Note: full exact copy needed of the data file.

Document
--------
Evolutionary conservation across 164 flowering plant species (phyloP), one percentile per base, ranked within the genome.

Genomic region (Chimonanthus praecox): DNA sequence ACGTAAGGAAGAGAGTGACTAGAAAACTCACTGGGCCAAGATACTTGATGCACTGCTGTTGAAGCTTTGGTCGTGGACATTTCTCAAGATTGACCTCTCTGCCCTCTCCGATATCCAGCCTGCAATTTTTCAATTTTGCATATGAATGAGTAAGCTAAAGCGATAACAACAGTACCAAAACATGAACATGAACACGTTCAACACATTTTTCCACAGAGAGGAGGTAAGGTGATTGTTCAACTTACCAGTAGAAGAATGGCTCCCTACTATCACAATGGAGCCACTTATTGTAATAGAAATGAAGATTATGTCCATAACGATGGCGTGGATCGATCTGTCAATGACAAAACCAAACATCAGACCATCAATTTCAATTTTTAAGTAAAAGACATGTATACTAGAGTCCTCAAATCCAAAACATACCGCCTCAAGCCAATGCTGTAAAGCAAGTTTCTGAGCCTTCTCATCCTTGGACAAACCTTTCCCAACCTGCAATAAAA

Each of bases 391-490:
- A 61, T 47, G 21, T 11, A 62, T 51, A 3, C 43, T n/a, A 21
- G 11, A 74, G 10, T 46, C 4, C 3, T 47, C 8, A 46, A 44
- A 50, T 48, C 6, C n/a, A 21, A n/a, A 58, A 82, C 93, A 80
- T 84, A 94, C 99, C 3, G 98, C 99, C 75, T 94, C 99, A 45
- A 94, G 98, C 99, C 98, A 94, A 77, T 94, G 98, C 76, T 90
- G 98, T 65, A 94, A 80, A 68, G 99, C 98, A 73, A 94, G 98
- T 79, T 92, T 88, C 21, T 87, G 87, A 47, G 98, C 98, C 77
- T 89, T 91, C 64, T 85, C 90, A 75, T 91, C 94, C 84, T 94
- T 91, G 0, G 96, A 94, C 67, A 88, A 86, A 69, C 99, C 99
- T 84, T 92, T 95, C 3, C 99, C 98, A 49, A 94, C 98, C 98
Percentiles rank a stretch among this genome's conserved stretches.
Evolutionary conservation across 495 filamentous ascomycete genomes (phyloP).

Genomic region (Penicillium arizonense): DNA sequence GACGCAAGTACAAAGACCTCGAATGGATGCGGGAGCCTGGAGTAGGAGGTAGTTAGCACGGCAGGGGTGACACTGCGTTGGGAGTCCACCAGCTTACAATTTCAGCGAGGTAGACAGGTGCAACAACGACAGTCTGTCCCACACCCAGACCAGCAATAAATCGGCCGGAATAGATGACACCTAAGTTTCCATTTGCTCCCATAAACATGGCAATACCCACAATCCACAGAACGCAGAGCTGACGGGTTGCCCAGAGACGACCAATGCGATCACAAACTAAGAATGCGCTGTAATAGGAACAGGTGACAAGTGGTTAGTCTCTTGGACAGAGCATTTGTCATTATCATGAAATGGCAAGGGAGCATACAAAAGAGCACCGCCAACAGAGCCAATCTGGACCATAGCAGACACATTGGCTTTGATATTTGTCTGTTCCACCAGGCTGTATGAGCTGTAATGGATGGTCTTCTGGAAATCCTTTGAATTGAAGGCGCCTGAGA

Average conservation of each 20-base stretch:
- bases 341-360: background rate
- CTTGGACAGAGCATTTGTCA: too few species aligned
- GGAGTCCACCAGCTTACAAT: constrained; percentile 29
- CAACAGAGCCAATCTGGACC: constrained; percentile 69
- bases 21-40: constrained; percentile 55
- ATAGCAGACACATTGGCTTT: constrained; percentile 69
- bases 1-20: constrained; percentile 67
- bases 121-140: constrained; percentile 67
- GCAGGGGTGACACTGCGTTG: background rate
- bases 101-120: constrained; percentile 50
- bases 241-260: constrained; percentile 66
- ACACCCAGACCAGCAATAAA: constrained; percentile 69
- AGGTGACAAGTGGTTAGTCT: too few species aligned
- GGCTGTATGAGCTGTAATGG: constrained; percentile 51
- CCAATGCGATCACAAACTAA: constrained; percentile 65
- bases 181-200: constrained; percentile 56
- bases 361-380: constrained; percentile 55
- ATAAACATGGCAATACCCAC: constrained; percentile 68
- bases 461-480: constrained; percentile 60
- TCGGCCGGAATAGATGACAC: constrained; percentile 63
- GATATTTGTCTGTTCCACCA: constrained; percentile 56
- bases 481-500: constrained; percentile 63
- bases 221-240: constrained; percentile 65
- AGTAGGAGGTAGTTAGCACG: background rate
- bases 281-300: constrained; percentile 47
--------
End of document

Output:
Evolutionary conservation across 164 flowering plant species (phyloP), one percentile per base, ranked within the genome.

Genomic region (Chimonanthus praecox): DNA sequence ACGTAAGGAAGAGAGTGACTAGAAAACTCACTGGGCCAAGATACTTGATGCACTGCTGTTGAAGCTTTGGTCGTGGACATTTCTCAAGATTGACCTCTCTGCCCTCTCCGATATCCAGCCTGCAATTTTTCAATTTTGCATATGAATGAGTAAGCTAAAGCGATAACAACAGTACCAAAACATGAACATGAACACGTTCAACACATTTTTCCACAGAGAGGAGGTAAGGTGATTGTTCAACTTACCAGTAGAAGAATGGCTCCCTACTATCACAATGGAGCCACTTATTGTAATAGAAATGAAGATTATGTCCATAACGATGGCGTGGATCGATCTGTCAATGACAAAACCAAACATCAGACCATCAATTTCAATTTTTAAGTAAAAGACATGTATACTAGAGTCCTCAAATCCAAAACATACCGCCTCAAGCCAATGCTGTAAAGCAAGTTTCTGAGCCTTCTCATCCTTGGACAAACCTTTCCCAACCTGCAATAAAA

Each of bases 391-490:
- A 61, T 47, G 21, T 11, A 62, T 51, A 3, C 43, T n/a, A 21
- G 11, A 74, G 10, T 46, C 4, C 3, T 47, C 8, A 46, A 44
- A 50, T 48, C 6, C n/a, A 21, A n/a, A 58, A 82, C 93, A 80
- T 84, A 94, C 99, C 3, G 98, C 99, C 75, T 94, C 99, A 45
- A 94, G 98, C 99, C 98, A 94, A 77, T 94, G 98, C 76, T 90
- G 98, T 65, A 94, A 80, A 68, G 99, C 98, A 73, A 94, G 98
- T 79, T 92, T 88, C 21, T 87, G 87, A 47, G 98, C 98, C 77
- T 89, T 91, C 64, T 85, C 90, A 75, T 91, C 94, C 84, T 94
- T 91, G 0, G 96, A 94, C 67, A 88, A 86, A 69, C 99, C 99
- T 84, T 92, T 95, C 3, C 99, C 98, A 49, A 94, C 98, C 98
Percentiles rank a stretch among this genome's conserved stretches.
Evolutionary conservation across 495 filamentous ascomycete genomes (phyloP).

Genomic region (Penicillium arizonense): DNA sequence GACGCAAGTACAAAGACCTCGAATGGATGCGGGAGCCTGGAGTAGGAGGTAGTTAGCACGGCAGGGGTGACACTGCGTTGGGAGTCCACCAGCTTACAATTTCAGCGAGGTAGACAGGTGCAACAACGACAGTCTGTCCCACACCCAGACCAGCAATAAATCGGCCGGAATAGATGACACCTAAGTTTCCATTTGCTCCCATAAACATGGCAATACCCACAATCCACAGAACGCAGAGCTGACGGGTTGCCCAGAGACGACCAATGCGATCACAAACTAAGAATGCGCTGTAATAGGAACAGGTGACAAGTGGTTAGTCTCTTGGACAGAGCATTTGTCATTATCATGAAATGGCAAGGGAGCATACAAAAGAGCACCGCCAACAGAGCCAATCTGGACCATAGCAGACACATTGGCTTTGATATTTGTCTGTTCCACCAGGCTGTATGAGCTGTAATGGATGGTCTTCTGGAAATCCTTTGAATTGAAGGCGCCTGAGA

Average conservation of each 20-base stretch:
- bases 341-360: background rate
- CTTGGACAGAGCATTTGTCA: too few species aligned
- GGAGTCCACCAGCTTACAAT: constrained; percentile 29
- CAACAGAGCCAATCTGGACC: constrained; percentile 69
- bases 21-40: constrained; percentile 55
- ATAGCAGACACATTGGCTTT: constrained; percentile 69
- bases 1-20: constrained; percentile 67
- bases 121-140: constrained; percentile 67
- GCAGGGGTGACACTGCGTTG: background rate
- bases 101-120: constrained; percentile 50
- bases 241-260: constrained; percentile 66
- ACACCCAGACCAGCAATAAA: constrained; percentile 69
- AGGTGACAAGTGGTTAGTCT: too few species aligned
- GGCTGTATGAGCTGTAATGG: constrained; percentile 51
- CCAATGCGATCACAAACTAA: constrained; percentile 65
- bases 181-200: constrained; percentile 56
- bases 361-380: constrained; percentile 55
- ATAAACATGGCAATACCCAC: constrained; percentile 68
- bases 461-480: constrained; percentile 60
- TCGGCCGGAATAGATGACAC: constrained; percentile 63
- GATATTTGTCTGTTCCACCA: constrained; percentile 56
- bases 481-500: constrained; percentile 63
- bases 221-240: constrained; percentile 65
- AGTAGGAGGTAGTTAGCACG: background rate
- bases 281-300: constrained; percentile 47